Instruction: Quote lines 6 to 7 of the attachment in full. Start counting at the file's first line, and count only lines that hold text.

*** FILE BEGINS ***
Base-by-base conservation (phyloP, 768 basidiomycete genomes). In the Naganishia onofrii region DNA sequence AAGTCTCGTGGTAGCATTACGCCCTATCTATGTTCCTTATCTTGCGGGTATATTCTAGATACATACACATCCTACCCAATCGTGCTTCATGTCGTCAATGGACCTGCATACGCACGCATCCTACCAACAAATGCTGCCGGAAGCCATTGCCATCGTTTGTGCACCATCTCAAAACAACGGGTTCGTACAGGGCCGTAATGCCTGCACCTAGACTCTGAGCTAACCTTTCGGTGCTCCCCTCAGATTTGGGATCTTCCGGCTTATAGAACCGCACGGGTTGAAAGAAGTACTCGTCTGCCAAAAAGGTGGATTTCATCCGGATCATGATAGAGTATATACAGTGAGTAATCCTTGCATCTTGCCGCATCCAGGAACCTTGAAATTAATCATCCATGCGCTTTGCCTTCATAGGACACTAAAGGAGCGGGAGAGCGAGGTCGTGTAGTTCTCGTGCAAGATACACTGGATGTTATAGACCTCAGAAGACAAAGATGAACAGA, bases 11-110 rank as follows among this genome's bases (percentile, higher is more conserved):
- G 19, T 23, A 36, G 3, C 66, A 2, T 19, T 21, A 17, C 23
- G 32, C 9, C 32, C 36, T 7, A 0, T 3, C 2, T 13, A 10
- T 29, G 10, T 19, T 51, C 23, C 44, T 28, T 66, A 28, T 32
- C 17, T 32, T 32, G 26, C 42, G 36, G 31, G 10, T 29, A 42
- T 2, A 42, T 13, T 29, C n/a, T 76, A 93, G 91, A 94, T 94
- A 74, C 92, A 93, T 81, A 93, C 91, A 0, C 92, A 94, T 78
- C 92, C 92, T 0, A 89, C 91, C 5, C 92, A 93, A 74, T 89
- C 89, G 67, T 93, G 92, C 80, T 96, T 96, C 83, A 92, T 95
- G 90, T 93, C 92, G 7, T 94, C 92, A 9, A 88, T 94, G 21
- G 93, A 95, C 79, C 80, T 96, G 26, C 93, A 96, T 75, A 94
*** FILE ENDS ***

- T 2, A 42, T 13, T 29, C n/a, T 76, A 93, G 91, A 94, T 94
- A 74, C 92, A 93, T 81, A 93, C 91, A 0, C 92, A 94, T 78